Love them or hate them, it cannot be denied that The Simpsons have been an animated mainstay for a little over a generation. But why is it so? It has been written that, “a pictured parody of controversial issues of a society is the most effective approach that target various dilemmas within a society without offending anyone belief, notion, religion, gender and lifestyle.” I consider this to be one of the reasons for longevity of The Simpsons.
The show has always been paraded as highly dysfunctional. Nevertheless there is an undeniably traditional ‘every’ American family model to the show (father, mother, and the ‘2.4’ children). It is one of the things which has anchored it: we can bank on this dynamic of returning to the comfortable American family scenario by the end of every episode. That trusted formula has allowed the writers to explore some hotly contested social commentaries over its 27-year tenure on TV. Unconsciously knowing that by the end of the 22-minutes everything will be back to normal, we have felt safe exploring these topics with the family.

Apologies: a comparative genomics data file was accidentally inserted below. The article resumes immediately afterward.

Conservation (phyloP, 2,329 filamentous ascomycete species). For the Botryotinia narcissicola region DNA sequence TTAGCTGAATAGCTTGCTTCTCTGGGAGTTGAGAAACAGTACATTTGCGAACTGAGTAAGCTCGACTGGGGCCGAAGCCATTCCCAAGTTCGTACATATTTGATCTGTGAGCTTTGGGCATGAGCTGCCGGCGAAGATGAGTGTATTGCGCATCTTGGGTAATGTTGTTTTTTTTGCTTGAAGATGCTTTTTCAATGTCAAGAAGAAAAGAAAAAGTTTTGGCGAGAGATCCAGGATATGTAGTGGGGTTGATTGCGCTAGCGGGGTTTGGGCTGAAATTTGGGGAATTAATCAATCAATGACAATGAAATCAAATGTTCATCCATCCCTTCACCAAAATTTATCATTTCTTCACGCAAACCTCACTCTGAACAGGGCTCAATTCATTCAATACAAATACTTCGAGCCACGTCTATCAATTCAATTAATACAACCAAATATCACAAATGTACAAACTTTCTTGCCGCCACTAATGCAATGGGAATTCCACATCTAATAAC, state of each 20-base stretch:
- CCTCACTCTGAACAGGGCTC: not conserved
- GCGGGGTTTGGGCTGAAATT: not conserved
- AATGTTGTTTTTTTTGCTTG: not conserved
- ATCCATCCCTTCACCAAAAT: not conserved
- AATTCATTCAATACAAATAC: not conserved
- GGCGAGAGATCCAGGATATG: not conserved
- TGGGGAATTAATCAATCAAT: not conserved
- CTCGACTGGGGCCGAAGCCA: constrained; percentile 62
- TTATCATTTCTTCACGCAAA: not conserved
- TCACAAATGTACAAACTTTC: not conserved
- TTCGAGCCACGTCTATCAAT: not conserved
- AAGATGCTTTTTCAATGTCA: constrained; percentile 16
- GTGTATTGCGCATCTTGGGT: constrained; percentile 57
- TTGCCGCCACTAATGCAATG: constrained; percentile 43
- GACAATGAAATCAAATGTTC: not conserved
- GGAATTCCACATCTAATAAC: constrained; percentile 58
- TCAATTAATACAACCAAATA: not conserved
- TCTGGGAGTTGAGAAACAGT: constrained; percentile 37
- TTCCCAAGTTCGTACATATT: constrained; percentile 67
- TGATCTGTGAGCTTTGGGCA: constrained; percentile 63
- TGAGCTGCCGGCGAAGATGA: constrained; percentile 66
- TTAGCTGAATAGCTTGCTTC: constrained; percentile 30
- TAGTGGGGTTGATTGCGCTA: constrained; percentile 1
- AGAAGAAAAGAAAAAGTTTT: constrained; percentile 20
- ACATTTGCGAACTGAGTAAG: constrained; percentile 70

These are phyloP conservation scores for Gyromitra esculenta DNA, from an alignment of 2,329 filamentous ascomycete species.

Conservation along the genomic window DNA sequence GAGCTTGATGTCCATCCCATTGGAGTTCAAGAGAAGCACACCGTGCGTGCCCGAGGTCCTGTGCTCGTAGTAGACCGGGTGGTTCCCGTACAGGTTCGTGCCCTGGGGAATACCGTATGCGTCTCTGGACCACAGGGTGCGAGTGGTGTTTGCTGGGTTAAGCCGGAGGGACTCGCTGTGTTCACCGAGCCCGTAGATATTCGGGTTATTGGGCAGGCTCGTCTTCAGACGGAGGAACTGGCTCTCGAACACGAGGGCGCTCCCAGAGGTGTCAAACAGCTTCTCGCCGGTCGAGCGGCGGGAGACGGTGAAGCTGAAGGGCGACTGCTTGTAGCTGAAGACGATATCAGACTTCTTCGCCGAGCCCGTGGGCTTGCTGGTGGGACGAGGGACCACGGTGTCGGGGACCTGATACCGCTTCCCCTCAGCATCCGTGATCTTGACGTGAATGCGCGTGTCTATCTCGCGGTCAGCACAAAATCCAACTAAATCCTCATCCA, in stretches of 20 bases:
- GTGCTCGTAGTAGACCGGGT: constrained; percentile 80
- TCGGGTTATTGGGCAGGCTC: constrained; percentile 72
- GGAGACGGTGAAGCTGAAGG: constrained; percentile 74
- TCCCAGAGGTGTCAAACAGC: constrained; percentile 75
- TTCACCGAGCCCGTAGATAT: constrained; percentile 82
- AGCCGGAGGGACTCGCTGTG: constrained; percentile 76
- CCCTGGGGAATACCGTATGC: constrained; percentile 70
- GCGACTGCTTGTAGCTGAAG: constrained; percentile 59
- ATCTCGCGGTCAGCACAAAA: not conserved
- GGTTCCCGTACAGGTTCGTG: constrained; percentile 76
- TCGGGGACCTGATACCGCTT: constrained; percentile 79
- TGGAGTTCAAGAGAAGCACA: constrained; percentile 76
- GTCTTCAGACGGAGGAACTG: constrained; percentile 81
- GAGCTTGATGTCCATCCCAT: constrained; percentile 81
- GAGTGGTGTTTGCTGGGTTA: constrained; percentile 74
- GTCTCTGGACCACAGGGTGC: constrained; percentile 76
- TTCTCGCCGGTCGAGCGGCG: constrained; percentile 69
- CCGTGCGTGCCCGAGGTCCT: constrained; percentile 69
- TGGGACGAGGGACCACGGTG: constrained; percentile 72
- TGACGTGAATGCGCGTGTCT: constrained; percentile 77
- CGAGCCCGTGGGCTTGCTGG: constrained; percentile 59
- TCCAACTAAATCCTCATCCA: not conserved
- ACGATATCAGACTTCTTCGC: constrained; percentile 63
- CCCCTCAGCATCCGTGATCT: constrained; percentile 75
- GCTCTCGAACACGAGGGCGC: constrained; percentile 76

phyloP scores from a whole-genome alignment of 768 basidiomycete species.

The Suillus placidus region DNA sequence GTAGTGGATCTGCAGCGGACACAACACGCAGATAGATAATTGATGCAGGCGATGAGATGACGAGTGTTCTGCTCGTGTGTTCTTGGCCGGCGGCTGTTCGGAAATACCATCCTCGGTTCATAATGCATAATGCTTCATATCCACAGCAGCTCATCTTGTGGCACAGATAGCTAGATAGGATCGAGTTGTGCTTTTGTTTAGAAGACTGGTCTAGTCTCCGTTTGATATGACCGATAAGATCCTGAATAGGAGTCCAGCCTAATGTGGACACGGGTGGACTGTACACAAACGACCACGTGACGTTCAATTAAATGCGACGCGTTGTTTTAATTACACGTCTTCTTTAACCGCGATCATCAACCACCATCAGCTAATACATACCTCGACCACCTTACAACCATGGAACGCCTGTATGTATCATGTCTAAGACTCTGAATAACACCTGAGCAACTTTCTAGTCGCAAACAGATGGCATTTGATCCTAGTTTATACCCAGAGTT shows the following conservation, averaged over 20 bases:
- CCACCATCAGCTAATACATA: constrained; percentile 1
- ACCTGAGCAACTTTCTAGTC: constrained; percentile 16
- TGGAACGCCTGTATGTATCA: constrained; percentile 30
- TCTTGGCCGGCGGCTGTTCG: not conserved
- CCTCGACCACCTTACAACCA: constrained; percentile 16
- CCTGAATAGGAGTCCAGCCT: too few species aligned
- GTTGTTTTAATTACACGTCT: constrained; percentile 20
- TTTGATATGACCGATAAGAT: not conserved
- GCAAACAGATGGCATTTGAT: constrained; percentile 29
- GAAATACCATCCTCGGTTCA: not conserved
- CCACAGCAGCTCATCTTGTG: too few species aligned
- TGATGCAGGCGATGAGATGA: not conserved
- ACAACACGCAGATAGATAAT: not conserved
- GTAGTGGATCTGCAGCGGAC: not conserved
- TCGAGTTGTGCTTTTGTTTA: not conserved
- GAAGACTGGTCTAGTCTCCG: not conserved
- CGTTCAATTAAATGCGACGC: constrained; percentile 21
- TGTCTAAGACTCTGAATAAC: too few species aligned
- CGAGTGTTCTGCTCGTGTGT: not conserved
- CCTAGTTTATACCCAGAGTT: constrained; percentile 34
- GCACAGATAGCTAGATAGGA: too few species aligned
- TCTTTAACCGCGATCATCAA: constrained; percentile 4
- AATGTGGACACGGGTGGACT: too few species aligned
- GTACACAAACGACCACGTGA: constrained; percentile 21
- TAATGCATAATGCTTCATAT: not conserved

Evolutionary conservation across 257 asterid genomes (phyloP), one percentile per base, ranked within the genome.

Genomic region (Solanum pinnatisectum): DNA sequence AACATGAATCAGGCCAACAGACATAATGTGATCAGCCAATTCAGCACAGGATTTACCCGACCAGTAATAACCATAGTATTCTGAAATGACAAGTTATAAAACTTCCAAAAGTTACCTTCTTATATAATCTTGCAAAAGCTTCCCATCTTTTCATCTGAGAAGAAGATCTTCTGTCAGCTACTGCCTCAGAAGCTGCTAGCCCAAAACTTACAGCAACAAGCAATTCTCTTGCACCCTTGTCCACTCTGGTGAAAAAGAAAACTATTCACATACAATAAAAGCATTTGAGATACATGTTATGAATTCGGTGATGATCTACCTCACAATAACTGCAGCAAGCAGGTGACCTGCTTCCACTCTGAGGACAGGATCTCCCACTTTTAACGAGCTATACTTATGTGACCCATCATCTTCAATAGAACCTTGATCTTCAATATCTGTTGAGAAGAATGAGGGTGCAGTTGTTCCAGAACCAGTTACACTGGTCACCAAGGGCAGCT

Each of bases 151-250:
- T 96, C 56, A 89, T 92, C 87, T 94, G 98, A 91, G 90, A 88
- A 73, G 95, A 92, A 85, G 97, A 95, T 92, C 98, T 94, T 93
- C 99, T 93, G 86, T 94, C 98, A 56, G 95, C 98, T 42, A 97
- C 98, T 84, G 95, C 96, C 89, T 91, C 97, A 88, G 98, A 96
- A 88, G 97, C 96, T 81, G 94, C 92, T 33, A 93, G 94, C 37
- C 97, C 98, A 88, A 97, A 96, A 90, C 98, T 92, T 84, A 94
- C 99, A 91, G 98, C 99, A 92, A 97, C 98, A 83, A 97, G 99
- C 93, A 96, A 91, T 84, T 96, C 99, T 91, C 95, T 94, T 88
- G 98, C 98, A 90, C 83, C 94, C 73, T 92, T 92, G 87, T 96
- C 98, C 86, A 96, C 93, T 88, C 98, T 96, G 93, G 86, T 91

Now I admit that this doesn’t sound very video-crafty – so why am I writing about it? Well, I thought it would be an interesting backdrop for what I believe is the second reason that the Simpsons have continued to work: the incorporation of pop culture into the story-lines.
The pop-culture celebrity list alone is huge, and there are far too many pop culture references to include in a humble blog post (well, one short enough to be read. Honestly, a TLDR comment is the bane of bloggers!). Still, I want to do this point justice.
As someone who enjoys cinematic elements, I was well pleased to find the following clip. It is my joy to share a cleverly montaged side-by-side comparison of some of the Simpsons cinema references. Created by Spanish student Celia Gómez, I hope you enjoy it just as much as I did!